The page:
Demonstrate the use of a local GNSS augmentation using a combination of a specific phase processing and EGNOS/EDAS data. Enable the use of GNSS for robotic tasks (autonomous mobile platforms and missions) such as lawn mowing.

GALAPAGOS (GALileo-bAsed seamless and robust Positioning Applications for loGistics Optimation processes)

Develop a EGNOS/EDAS positioning system that can be used within the scope of logistics applications, such as for container tracking.

SIGNATURE Simple GNSS Assisted and Trusted Receiver

Prototype a GNSS-based solution for flexible road user charging that provides a trustworthy solution in a cost-effective and scalable manner.

ImaGeo (ImaGeo: Accurate geotemporal coding in photos)

Geo-temporal visual media tagging for personalised and context-aware GNSS applications and services. Users will be able to acquire geo-tagged photos through their mobile GNSS/EGNOS enabled devices and put them on a Web 2.0 travel content platform.

GSW (Galileo Speed Warning)

Develop intelligent speed adaptation (ISA) technologies to inform vehicle drivers of their behaviour in keeping to local speed limits. The project will test whether ISA has a role to play in introducing sustained behaviour change for drivers who consider themselves to be ‘careful and compliant’, bit who (often unconsciously) exceed local speed limits.

TIGER (Trusted GNSS Receiver)

Develop access control token using GNSS-based security technology for applications requiring trusted time- and geo- stamps.

GalileoCast (Innovative Forecast and Broadcast Applications with Galileo

Develop new applications for weather-related mass market services, in particular for mobile and broadcast customers.

MetaPos (MetaPos: a meta-service integrating diverse position determining technologies for LBS)

Develop an intelligent brokerage for location-based services, allowing the automated selection of the appropriate position determining technologies (PDTs) and leverage them for the application at hand.

GRAMMAR (Galileo Ready Advanced Mass MArket Receiver)

Address the gaps identified as obstacles for producing high-quality mass-market GNSS receivers.

GAMMA-(A Galileo Receiver for Mass Market Applications in the Automotive Area)

Develop a two-frequency GALILEO/EGNOS/GPS satellite navigation receiver for automotive applications such as driver assistance systems.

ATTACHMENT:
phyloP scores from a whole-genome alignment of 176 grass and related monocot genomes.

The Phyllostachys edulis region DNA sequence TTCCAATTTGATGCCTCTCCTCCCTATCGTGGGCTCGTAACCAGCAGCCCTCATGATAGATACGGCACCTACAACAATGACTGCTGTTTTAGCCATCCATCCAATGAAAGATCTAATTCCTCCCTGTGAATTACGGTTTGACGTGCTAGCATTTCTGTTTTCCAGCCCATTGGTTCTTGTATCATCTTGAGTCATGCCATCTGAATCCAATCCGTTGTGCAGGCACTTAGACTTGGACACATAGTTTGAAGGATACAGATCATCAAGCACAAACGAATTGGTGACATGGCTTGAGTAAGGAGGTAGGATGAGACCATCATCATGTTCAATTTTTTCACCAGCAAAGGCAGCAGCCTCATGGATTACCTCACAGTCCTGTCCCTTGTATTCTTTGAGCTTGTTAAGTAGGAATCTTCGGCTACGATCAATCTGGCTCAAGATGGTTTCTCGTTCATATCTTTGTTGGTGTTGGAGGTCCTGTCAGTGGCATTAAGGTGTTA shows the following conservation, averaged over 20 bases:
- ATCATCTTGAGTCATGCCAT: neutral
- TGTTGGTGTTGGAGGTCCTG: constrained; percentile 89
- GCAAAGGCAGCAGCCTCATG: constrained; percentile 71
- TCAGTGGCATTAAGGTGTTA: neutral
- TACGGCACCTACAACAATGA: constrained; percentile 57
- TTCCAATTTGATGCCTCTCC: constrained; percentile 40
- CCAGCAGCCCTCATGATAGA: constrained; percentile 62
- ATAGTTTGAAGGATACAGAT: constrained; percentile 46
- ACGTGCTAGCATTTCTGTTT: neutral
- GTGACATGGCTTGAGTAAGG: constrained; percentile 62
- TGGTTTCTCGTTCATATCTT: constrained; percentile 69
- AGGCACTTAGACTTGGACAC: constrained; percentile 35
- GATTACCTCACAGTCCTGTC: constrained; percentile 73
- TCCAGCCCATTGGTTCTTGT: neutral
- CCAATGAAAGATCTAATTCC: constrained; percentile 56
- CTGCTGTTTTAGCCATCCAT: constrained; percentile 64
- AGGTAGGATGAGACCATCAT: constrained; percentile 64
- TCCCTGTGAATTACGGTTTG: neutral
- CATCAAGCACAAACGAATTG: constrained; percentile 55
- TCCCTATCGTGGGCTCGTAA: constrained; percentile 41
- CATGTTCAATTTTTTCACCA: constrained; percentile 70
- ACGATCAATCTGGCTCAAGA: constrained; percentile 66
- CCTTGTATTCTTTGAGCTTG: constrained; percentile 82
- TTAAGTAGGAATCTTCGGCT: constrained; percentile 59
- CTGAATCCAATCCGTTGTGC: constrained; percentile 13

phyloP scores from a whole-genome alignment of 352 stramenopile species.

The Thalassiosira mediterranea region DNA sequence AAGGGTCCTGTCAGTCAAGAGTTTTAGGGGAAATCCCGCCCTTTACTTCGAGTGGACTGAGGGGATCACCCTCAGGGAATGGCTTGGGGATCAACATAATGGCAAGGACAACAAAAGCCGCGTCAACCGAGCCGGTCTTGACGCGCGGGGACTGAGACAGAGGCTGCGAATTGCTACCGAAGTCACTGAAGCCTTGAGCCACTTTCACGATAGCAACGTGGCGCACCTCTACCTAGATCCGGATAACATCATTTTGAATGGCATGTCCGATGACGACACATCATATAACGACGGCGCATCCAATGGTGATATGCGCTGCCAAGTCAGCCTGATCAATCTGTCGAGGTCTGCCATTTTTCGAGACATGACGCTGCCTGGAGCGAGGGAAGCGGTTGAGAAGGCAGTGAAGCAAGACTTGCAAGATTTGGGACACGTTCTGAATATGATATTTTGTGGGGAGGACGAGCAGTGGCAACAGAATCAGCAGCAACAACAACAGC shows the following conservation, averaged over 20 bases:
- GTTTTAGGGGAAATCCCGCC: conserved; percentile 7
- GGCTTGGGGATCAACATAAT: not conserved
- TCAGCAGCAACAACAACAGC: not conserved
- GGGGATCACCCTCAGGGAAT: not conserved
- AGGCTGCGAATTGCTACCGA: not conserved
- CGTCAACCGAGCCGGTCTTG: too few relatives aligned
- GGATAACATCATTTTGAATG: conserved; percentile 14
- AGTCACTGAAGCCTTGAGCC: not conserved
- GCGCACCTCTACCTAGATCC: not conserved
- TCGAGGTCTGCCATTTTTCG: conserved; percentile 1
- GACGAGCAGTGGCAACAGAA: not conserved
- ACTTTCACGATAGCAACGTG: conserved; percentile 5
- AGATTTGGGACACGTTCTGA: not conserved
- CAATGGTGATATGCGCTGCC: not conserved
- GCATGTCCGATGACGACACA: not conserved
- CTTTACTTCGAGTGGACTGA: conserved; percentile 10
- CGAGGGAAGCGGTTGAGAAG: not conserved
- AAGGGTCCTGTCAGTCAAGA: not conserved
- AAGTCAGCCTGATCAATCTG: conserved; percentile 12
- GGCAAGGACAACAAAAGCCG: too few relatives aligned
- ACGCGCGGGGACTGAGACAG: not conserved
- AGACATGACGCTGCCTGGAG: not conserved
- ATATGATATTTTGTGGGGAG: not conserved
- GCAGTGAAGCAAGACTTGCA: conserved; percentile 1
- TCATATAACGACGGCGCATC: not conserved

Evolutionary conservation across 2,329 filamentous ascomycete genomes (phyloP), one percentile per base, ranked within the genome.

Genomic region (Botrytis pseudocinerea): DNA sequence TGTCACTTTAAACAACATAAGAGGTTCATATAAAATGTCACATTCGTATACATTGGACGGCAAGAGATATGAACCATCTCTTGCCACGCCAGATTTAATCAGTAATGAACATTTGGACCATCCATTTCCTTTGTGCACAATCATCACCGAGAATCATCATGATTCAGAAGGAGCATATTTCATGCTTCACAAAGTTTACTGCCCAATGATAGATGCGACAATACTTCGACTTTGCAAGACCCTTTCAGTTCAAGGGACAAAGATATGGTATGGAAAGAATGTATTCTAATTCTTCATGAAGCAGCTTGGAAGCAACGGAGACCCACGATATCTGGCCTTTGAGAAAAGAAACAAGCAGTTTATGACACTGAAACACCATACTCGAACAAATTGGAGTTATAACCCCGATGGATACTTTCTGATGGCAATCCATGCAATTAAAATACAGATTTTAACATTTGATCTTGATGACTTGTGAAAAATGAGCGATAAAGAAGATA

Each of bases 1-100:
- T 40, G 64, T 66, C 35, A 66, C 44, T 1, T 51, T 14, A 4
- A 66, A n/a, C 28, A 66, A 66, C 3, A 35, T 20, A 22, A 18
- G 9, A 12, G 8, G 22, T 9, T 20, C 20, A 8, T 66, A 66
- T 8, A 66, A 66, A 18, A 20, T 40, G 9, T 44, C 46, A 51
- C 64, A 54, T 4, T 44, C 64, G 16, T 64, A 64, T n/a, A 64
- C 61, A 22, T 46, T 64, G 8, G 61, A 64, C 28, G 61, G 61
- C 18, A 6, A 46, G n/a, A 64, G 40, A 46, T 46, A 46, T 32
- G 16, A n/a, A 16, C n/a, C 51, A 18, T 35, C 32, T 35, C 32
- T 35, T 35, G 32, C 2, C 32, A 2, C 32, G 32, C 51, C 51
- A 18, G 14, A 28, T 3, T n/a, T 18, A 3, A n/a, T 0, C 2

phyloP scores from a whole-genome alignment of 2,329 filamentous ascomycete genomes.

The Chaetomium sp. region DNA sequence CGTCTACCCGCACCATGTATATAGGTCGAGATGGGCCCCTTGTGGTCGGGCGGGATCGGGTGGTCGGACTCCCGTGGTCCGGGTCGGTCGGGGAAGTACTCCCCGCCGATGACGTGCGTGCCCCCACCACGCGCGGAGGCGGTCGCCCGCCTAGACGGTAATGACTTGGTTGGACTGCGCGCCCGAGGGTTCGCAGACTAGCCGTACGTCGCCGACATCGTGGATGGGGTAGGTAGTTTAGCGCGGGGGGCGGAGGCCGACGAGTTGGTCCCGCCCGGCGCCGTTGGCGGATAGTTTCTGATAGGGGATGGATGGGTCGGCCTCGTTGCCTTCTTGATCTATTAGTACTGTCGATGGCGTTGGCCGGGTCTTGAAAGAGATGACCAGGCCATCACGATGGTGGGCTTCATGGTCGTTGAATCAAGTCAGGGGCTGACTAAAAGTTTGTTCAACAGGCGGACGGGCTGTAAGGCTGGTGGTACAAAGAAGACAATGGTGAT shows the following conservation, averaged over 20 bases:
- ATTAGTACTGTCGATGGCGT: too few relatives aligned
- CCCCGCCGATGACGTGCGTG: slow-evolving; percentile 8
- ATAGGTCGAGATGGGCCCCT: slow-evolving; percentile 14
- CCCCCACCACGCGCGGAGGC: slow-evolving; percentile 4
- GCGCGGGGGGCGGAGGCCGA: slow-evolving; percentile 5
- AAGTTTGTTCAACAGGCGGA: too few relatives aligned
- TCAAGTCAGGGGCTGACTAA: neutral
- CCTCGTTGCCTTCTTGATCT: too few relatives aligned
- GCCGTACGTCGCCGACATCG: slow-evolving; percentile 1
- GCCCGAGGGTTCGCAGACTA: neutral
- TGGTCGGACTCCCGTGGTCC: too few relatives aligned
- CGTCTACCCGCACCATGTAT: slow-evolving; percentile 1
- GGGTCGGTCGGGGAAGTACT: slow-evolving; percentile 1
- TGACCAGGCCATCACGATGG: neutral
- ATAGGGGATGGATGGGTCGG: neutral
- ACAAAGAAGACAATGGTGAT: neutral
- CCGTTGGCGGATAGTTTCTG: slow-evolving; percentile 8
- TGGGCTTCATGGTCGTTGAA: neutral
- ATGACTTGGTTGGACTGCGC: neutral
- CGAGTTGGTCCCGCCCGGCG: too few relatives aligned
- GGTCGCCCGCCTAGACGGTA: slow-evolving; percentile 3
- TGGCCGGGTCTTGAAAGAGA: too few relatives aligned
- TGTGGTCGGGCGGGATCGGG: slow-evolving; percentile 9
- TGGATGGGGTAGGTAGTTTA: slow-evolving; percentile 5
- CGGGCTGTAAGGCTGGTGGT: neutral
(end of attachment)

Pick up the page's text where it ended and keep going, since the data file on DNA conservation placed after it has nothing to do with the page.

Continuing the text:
HIMALAYA High performance Mass market GNSS receiver multi standard ready for market

Design and develop a “ready-to-market” single chip receiver for GPS, EGNOS and GALILEO signals. The final product will be ready for the implementation in all battery-powered GNSS devices, particularly mobile phones.

GAGARIN (GAlileo-Glonass Advanced Receiver Integration)

Develop a GALILEO/GLONASS receiver for aeronautical applications in the Russian Federation.

SEAGAL South East Asia centre on European GNSS for international cooperation And Local development

Define an implementation plan for a European GNSS Collaboration Centre in support of educational, commercial and technical needs in South-East Asia.

SARBACAN (SAR BeAcon development with Canada)

Develop a Galileo MEOSAR beacon prototype development for maritime, aviation and personal search-and-rescue operations. The prototypes consist of GNSS receivers embedded in maritime and aviation beacons.

GACELA GALILEO Centre of Excellence for Latin America

Support Latin America’s market for Galileo-based applications and technologies by creating the first Galileo centre of expertise in Argentina.

PEGASE Provision of Expertise to GSA And Support to Enabling activities

Support the management of Galileo FP7 first call projects, provide advice to the GSA, establish advisory expert groups on request, support SMEs as they exploit results, aid in technology transfer, coordinate with national/regional/local initiatives, disseminate information and knowledge, and monitor the European GNSS market.

More information:

GSA Virtual Library
FP7 First Call – winning proposals
FP7 Second Call
FP7 information

Updated: Apr 07, 2015